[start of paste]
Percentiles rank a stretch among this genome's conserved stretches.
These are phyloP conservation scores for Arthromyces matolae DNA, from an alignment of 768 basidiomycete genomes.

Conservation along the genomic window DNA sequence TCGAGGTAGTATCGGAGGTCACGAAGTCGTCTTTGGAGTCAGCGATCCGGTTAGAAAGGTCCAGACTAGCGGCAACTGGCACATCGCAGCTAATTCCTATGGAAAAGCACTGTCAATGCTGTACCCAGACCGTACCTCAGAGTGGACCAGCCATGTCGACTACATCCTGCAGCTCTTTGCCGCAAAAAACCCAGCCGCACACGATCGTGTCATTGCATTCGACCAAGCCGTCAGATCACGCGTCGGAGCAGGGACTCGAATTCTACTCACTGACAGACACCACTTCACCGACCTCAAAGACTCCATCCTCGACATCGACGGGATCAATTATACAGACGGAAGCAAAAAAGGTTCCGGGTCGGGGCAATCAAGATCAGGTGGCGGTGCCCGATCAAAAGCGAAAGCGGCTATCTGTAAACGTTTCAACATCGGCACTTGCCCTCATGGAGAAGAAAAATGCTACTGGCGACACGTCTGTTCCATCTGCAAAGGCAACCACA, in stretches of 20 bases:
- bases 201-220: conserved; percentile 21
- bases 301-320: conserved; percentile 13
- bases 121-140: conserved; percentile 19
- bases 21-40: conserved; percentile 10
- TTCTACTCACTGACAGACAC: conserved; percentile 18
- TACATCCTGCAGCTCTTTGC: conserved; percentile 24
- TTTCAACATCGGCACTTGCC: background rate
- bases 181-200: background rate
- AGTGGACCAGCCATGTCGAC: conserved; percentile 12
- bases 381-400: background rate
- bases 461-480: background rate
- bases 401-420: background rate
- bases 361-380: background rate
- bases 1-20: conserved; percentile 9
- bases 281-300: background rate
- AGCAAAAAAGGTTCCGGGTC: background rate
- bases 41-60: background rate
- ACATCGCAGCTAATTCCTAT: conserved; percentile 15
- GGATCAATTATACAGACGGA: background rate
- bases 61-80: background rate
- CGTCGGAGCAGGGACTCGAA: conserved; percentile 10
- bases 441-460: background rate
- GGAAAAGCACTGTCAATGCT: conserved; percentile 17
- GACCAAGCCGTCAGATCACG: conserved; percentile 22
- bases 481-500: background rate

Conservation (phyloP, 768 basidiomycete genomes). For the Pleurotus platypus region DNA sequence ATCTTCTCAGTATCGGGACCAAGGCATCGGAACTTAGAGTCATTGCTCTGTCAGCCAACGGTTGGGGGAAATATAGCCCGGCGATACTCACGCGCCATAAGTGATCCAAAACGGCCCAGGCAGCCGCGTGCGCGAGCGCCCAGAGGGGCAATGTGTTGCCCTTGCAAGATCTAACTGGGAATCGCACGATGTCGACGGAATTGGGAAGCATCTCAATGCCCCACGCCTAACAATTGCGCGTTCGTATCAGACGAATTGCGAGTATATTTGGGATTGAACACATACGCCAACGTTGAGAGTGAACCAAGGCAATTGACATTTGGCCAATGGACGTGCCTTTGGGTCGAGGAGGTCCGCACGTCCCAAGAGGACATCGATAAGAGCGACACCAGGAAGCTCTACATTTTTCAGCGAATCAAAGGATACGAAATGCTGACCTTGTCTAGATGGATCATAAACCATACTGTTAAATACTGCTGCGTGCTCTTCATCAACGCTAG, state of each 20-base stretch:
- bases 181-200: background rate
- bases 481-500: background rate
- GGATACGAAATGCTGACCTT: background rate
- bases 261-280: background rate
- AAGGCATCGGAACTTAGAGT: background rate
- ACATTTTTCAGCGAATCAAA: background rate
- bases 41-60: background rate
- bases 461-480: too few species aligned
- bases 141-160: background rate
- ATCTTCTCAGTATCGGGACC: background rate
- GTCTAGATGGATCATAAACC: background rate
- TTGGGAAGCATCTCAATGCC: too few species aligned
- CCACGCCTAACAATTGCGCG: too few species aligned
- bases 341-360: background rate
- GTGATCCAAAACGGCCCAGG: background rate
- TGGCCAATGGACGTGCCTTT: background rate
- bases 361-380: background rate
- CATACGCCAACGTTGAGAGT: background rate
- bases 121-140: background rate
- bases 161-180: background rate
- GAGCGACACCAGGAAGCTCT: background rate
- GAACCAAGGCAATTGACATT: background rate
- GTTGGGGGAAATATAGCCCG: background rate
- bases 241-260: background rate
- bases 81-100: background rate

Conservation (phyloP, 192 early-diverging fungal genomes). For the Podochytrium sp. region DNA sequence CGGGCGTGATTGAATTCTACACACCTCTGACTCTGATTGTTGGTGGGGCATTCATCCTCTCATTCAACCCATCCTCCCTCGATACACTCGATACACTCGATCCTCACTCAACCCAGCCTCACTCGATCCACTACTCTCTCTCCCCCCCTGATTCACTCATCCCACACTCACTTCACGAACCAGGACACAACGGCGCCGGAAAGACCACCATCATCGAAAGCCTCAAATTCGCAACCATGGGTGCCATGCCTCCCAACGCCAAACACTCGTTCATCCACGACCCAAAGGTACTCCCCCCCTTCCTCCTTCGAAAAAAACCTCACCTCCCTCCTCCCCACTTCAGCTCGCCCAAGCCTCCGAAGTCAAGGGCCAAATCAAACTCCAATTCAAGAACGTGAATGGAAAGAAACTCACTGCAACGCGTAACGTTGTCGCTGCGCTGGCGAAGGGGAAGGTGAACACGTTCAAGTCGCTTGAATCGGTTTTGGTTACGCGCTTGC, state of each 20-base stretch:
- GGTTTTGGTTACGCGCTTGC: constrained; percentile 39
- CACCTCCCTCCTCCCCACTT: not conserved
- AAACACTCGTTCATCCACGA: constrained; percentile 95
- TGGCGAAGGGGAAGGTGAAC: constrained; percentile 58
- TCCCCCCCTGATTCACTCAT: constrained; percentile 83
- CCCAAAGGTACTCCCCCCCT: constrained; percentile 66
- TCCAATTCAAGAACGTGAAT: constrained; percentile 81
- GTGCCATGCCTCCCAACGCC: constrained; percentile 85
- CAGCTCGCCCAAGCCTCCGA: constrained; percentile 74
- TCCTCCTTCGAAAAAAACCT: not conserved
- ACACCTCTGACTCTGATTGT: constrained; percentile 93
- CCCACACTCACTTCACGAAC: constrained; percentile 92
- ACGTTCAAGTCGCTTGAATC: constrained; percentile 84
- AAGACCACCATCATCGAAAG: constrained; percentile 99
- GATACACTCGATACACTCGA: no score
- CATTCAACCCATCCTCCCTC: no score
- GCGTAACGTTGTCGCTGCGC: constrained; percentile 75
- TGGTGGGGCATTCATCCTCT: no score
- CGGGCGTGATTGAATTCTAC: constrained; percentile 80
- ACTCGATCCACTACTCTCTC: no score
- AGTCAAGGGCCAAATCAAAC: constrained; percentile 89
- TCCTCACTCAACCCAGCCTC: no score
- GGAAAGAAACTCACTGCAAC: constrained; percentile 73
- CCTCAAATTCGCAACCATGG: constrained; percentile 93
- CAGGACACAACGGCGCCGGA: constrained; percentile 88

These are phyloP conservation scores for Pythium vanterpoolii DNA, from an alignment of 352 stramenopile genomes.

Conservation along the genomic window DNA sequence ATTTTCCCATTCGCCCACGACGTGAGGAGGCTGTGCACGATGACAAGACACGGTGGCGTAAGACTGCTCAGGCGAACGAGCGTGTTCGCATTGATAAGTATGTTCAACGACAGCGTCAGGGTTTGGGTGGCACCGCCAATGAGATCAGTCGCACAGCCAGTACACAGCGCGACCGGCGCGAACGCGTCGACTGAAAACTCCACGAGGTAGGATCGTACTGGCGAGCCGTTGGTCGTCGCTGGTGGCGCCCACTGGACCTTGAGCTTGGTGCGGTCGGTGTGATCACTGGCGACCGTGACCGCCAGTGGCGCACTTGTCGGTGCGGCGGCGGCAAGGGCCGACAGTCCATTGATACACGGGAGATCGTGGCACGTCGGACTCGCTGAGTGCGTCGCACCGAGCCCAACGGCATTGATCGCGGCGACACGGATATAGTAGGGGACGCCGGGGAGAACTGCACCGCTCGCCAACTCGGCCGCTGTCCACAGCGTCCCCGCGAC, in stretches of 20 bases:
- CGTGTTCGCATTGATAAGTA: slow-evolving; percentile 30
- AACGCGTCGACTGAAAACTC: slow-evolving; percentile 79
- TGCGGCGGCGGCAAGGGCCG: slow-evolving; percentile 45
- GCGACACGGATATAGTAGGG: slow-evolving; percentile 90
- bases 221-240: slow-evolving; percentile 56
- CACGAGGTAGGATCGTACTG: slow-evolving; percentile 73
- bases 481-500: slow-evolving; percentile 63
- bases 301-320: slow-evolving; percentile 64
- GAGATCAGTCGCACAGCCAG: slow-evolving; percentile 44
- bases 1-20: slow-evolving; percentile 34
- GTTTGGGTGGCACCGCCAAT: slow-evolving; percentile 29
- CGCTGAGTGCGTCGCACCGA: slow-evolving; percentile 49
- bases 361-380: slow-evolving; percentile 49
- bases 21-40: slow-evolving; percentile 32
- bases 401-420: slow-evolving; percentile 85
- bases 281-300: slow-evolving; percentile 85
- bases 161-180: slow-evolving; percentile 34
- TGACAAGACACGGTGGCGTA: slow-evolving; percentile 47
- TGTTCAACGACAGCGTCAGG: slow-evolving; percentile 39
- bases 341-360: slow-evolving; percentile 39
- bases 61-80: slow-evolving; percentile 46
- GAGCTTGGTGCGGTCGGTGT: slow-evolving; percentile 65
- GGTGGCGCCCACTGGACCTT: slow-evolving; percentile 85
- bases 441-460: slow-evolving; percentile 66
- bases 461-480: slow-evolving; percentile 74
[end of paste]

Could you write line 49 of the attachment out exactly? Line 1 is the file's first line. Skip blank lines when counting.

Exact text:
- bases 161-180: background rate